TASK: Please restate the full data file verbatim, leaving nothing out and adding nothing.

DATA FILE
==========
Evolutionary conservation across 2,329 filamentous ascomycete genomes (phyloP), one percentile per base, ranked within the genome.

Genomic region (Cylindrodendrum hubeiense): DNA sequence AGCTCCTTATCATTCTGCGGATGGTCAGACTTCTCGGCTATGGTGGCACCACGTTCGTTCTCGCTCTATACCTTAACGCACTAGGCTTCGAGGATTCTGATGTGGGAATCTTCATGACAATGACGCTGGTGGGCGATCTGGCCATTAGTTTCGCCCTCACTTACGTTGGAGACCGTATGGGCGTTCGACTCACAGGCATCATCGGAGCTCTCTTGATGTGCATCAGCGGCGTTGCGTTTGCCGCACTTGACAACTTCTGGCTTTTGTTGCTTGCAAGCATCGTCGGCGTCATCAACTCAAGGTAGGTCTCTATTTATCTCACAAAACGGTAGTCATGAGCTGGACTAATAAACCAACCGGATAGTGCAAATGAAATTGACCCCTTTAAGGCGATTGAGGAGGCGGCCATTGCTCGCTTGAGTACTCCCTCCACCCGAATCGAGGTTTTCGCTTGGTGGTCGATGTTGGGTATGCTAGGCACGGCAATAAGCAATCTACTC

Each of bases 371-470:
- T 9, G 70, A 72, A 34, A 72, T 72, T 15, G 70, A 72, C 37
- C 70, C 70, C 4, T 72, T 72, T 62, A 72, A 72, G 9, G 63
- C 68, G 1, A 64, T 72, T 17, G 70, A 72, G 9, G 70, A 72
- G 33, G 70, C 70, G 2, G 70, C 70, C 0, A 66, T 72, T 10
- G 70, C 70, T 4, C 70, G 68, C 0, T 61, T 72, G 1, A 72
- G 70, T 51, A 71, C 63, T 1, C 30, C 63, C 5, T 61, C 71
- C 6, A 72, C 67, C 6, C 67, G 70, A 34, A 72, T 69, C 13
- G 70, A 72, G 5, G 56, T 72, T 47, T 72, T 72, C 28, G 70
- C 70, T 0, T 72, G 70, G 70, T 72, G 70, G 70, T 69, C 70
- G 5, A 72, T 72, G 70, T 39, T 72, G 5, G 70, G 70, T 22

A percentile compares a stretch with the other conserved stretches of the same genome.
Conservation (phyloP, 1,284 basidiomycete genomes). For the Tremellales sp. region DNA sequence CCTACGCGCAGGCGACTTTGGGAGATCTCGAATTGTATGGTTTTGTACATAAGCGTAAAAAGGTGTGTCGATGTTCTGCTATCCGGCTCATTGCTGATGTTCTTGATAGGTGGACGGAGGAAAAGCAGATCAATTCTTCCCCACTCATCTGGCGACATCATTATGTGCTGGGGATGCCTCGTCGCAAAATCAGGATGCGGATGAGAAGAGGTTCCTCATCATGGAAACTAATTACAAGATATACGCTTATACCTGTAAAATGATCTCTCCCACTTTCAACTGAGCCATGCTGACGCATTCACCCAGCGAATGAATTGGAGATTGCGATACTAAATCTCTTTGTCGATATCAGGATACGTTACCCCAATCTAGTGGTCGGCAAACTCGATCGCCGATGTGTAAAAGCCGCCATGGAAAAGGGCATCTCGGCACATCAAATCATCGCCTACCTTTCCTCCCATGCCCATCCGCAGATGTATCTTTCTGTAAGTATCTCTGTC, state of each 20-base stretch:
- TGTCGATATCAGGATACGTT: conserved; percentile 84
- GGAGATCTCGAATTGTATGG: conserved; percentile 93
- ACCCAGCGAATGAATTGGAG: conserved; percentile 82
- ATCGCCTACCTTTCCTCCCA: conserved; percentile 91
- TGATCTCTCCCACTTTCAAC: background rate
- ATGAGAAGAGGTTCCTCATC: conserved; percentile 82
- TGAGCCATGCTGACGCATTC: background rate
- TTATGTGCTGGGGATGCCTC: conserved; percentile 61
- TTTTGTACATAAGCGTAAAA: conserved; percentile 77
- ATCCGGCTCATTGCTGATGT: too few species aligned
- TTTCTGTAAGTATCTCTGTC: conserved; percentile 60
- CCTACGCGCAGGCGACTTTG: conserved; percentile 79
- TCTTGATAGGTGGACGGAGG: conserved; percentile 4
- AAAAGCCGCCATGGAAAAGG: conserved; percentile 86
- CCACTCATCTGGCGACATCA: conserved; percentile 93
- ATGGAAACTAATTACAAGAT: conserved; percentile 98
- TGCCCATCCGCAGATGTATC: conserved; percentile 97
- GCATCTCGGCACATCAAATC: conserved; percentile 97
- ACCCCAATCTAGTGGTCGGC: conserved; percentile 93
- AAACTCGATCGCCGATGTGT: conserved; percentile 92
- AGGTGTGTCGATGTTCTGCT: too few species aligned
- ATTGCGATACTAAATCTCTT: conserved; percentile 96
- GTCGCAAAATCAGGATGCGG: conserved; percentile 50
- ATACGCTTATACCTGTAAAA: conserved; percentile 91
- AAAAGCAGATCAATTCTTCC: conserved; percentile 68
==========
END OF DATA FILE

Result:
Evolutionary conservation across 2,329 filamentous ascomycete genomes (phyloP), one percentile per base, ranked within the genome.

Genomic region (Cylindrodendrum hubeiense): DNA sequence AGCTCCTTATCATTCTGCGGATGGTCAGACTTCTCGGCTATGGTGGCACCACGTTCGTTCTCGCTCTATACCTTAACGCACTAGGCTTCGAGGATTCTGATGTGGGAATCTTCATGACAATGACGCTGGTGGGCGATCTGGCCATTAGTTTCGCCCTCACTTACGTTGGAGACCGTATGGGCGTTCGACTCACAGGCATCATCGGAGCTCTCTTGATGTGCATCAGCGGCGTTGCGTTTGCCGCACTTGACAACTTCTGGCTTTTGTTGCTTGCAAGCATCGTCGGCGTCATCAACTCAAGGTAGGTCTCTATTTATCTCACAAAACGGTAGTCATGAGCTGGACTAATAAACCAACCGGATAGTGCAAATGAAATTGACCCCTTTAAGGCGATTGAGGAGGCGGCCATTGCTCGCTTGAGTACTCCCTCCACCCGAATCGAGGTTTTCGCTTGGTGGTCGATGTTGGGTATGCTAGGCACGGCAATAAGCAATCTACTC

Each of bases 371-470:
- T 9, G 70, A 72, A 34, A 72, T 72, T 15, G 70, A 72, C 37
- C 70, C 70, C 4, T 72, T 72, T 62, A 72, A 72, G 9, G 63
- C 68, G 1, A 64, T 72, T 17, G 70, A 72, G 9, G 70, A 72
- G 33, G 70, C 70, G 2, G 70, C 70, C 0, A 66, T 72, T 10
- G 70, C 70, T 4, C 70, G 68, C 0, T 61, T 72, G 1, A 72
- G 70, T 51, A 71, C 63, T 1, C 30, C 63, C 5, T 61, C 71
- C 6, A 72, C 67, C 6, C 67, G 70, A 34, A 72, T 69, C 13
- G 70, A 72, G 5, G 56, T 72, T 47, T 72, T 72, C 28, G 70
- C 70, T 0, T 72, G 70, G 70, T 72, G 70, G 70, T 69, C 70
- G 5, A 72, T 72, G 70, T 39, T 72, G 5, G 70, G 70, T 22

A percentile compares a stretch with the other conserved stretches of the same genome.
Conservation (phyloP, 1,284 basidiomycete genomes). For the Tremellales sp. region DNA sequence CCTACGCGCAGGCGACTTTGGGAGATCTCGAATTGTATGGTTTTGTACATAAGCGTAAAAAGGTGTGTCGATGTTCTGCTATCCGGCTCATTGCTGATGTTCTTGATAGGTGGACGGAGGAAAAGCAGATCAATTCTTCCCCACTCATCTGGCGACATCATTATGTGCTGGGGATGCCTCGTCGCAAAATCAGGATGCGGATGAGAAGAGGTTCCTCATCATGGAAACTAATTACAAGATATACGCTTATACCTGTAAAATGATCTCTCCCACTTTCAACTGAGCCATGCTGACGCATTCACCCAGCGAATGAATTGGAGATTGCGATACTAAATCTCTTTGTCGATATCAGGATACGTTACCCCAATCTAGTGGTCGGCAAACTCGATCGCCGATGTGTAAAAGCCGCCATGGAAAAGGGCATCTCGGCACATCAAATCATCGCCTACCTTTCCTCCCATGCCCATCCGCAGATGTATCTTTCTGTAAGTATCTCTGTC, state of each 20-base stretch:
- TGTCGATATCAGGATACGTT: conserved; percentile 84
- GGAGATCTCGAATTGTATGG: conserved; percentile 93
- ACCCAGCGAATGAATTGGAG: conserved; percentile 82
- ATCGCCTACCTTTCCTCCCA: conserved; percentile 91
- TGATCTCTCCCACTTTCAAC: background rate
- ATGAGAAGAGGTTCCTCATC: conserved; percentile 82
- TGAGCCATGCTGACGCATTC: background rate
- TTATGTGCTGGGGATGCCTC: conserved; percentile 61
- TTTTGTACATAAGCGTAAAA: conserved; percentile 77
- ATCCGGCTCATTGCTGATGT: too few species aligned
- TTTCTGTAAGTATCTCTGTC: conserved; percentile 60
- CCTACGCGCAGGCGACTTTG: conserved; percentile 79
- TCTTGATAGGTGGACGGAGG: conserved; percentile 4
- AAAAGCCGCCATGGAAAAGG: conserved; percentile 86
- CCACTCATCTGGCGACATCA: conserved; percentile 93
- ATGGAAACTAATTACAAGAT: conserved; percentile 98
- TGCCCATCCGCAGATGTATC: conserved; percentile 97
- GCATCTCGGCACATCAAATC: conserved; percentile 97
- ACCCCAATCTAGTGGTCGGC: conserved; percentile 93
- AAACTCGATCGCCGATGTGT: conserved; percentile 92
- AGGTGTGTCGATGTTCTGCT: too few species aligned
- ATTGCGATACTAAATCTCTT: conserved; percentile 96
- GTCGCAAAATCAGGATGCGG: conserved; percentile 50
- ATACGCTTATACCTGTAAAA: conserved; percentile 91
- AAAAGCAGATCAATTCTTCC: conserved; percentile 68